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Readiness When Disaster Strikes: Have You Packed Your Dog’s Emergency Kit?

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An emergency kit ready for when disaster strikes is one of the best things you can provide for your dog

By Laura Pakis, Certified Dog Trainer and Professional Blogger

You never know when an emergency may arise.  If and when disaster strikes, you don’t want to be searching for supplies let alone items your dog may need.

Packing a dog emergency kit and having an emergency plan in case of hurricane, flooding, summer wildfires, etc. is vital for you and your dog.  You may never need to use it, but when recommendations for evacuation have been announced, having a kit ready and waiting will minimize evacuation time.

What is needed if you need to evacuate you home?

Here is what the Humane Society of the United States and ASPCA recommend:

  1. Food and water for at least 5-7 days for each dog along with bowls and a manual can opener if you feed canned food. Keep food stored in a cool, dry place where the temperature is between 50-degrees F to 100-degrees F.  Vacuum sealing will preserve the food longer. Be sure to rotate the food every two months.
  2. Dog first aid kit and guide book along with medical records and 2-week supply of medications – all stored in a waterproof container (your veterinarian can help you with this). Remember to rotate medications otherwise they may go bad.
  3. Leash, harness or carrier to transport your dog safely and insure they don’t escape. Make sure your dog is wearing a collar and identification that is up to date and visible. Be sure to train your dog to use a crate prior to a disaster so they are not afraid of it. And label the crate with your dog’s name, your name, and how to find you. Including any important medical information would also be useful.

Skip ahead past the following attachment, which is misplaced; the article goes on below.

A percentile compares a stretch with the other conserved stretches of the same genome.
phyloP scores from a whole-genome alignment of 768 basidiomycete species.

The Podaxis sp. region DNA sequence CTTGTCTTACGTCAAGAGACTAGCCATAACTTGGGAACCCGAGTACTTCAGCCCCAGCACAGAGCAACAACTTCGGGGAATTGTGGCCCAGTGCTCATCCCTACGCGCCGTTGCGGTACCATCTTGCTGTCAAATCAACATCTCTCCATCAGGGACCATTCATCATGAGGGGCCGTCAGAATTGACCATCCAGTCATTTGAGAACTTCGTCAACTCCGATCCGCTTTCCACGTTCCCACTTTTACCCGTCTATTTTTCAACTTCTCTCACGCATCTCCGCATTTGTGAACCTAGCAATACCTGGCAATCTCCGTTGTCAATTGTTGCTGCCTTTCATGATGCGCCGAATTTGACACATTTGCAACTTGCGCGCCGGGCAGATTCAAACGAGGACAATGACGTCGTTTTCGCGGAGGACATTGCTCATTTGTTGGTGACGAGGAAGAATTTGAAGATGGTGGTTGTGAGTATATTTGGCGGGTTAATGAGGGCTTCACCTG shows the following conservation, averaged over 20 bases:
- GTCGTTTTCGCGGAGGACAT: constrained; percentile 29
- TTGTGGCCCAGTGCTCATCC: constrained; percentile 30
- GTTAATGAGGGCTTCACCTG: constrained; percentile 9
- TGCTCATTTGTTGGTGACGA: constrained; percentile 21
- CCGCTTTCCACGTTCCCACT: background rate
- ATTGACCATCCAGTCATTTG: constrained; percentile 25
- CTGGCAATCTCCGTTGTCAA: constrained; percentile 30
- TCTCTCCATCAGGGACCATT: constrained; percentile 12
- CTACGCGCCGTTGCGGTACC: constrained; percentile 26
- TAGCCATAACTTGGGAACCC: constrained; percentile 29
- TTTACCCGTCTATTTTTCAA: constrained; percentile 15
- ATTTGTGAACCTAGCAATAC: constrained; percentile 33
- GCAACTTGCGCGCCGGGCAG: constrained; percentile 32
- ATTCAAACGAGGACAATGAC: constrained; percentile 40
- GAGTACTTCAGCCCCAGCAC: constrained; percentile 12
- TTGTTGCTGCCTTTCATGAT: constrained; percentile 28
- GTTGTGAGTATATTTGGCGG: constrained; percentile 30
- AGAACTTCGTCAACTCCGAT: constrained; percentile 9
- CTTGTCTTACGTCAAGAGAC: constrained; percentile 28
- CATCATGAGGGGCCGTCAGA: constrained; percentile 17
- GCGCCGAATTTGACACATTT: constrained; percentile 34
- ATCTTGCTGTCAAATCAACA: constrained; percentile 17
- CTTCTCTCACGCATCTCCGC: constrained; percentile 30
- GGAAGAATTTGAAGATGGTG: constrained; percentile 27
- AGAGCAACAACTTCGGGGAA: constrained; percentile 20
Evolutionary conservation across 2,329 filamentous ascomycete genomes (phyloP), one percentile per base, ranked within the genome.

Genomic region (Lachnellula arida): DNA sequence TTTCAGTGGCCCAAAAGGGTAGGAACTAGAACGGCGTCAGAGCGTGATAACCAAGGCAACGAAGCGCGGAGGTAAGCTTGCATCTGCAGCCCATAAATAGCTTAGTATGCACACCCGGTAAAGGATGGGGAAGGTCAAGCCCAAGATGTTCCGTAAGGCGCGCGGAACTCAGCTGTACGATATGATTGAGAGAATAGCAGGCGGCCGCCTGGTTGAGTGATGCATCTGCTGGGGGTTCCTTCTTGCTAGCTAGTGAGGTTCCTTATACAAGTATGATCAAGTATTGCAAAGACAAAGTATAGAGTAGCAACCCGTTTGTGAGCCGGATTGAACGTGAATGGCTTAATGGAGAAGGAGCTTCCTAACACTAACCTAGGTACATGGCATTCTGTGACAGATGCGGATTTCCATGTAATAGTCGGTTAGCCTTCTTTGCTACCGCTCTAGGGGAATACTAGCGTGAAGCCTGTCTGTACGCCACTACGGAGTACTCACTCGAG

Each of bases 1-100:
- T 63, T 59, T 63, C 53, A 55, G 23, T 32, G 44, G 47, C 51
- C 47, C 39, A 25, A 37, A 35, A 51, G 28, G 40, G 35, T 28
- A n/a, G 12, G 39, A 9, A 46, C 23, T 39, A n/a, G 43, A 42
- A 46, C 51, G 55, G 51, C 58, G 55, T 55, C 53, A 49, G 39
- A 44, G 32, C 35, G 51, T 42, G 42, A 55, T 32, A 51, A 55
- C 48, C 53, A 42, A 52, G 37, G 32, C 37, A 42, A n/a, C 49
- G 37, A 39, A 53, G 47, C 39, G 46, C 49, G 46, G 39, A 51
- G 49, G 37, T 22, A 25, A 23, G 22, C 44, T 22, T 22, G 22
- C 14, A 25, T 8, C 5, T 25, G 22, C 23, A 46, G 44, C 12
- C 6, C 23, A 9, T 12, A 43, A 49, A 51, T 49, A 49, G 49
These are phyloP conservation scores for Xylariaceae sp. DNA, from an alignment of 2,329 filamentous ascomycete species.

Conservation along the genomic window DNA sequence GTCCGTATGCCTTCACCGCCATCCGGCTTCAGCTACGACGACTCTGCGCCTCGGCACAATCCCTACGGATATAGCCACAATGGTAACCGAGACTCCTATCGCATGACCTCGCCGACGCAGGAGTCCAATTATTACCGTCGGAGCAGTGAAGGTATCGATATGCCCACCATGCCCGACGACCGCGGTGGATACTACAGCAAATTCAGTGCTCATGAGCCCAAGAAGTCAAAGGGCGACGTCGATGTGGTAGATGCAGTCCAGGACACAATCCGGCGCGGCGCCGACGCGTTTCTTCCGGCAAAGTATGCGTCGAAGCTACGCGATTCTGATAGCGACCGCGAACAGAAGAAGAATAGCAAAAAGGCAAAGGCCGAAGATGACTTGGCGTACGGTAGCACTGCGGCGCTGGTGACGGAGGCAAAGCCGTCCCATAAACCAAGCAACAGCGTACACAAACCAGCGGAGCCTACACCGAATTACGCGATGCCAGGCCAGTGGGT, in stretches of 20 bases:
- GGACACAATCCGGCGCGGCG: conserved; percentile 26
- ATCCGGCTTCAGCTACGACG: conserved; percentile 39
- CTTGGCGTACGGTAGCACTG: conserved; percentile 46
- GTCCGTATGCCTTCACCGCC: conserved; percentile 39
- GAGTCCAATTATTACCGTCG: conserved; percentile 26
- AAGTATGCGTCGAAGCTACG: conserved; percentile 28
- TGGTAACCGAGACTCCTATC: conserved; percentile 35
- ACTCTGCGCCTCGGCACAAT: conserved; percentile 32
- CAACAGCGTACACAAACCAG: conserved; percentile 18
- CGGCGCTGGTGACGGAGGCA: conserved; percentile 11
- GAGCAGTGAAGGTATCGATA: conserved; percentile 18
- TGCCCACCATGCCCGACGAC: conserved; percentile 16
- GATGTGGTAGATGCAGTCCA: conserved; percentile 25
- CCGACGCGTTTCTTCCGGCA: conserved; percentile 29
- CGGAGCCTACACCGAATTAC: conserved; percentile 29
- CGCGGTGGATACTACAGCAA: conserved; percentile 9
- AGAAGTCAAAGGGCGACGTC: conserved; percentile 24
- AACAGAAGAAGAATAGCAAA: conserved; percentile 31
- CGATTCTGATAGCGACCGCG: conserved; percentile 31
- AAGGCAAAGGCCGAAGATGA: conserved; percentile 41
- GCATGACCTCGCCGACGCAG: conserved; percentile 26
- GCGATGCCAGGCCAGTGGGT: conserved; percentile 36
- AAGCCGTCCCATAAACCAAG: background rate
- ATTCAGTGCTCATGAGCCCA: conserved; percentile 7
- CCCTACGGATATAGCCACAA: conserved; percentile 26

4. Written information about your dog’s feeding schedule, medical conditions, behavior issues, name and number of your veterinarian along with a current photo of your dog and description of him. Keep this in a waterproof container. Be sure to update this data whenever the information changes. Also determine where you may take your dog in case you can’t bring him with you. Contact your local animal shelter to see if they provide emergency shelter or foster care for dogs.  Check with hotels and motels outside your area for those that accept pets.
  5. Plastic storage tub, backpack or duffle bag to put all items above in.

If you have room, other useful items to include:

  1. Liquid dish soap and disinfectant
  2. Disposable garbage bags and poop bags for clean up
  3. Flashlight
  4. Blanket
  5. Paper towels
  6. Grooming tools
  7. Dog toys
  8. Microchipping your dog

Hopefully you will never have to use this kit. By planning for the worst-case scenario, you should be equipped for any disaster and have the peace of mind your dog will be ready as well.

Help protect pets by spreading the word about disaster preparedness. Download, print and share FEMA’s brochure today.

About the author:  Having trained over 5,000 dogs and run a boarding and daycare facility for the past 13 years, Laura Pakis focuses her blog, Spike’s Dog Blog by Acme Canine, on training knowledge and the care and understanding of dogs.

A member of the Dog Writer’s Association, Blog Paws, Women in the Pet Industry and the IACP, Laura shares her experience through a variety of social medias and national and local magazines. She is an industry expert to the media and assists dog trainers worldwide with improving their training techniques, people skills, and business knowledge.

Well known throughout the canine community for quality training, high standards, and professionalism, Laura was nominated for the Woman of the Year in the Pet Industry, the BBB’s Integrity Award and Worthington, Ohio Chamber’s Small Business Person of the Year.  Acme Canine received The Silver award for the 2014 Pet Age Boarding Facility of the year.

Laura can be heard on KSCOPetradio in San Jose, California every Sunday at 1pm sharing her canine knowledge.

Photo, above, provided by the author.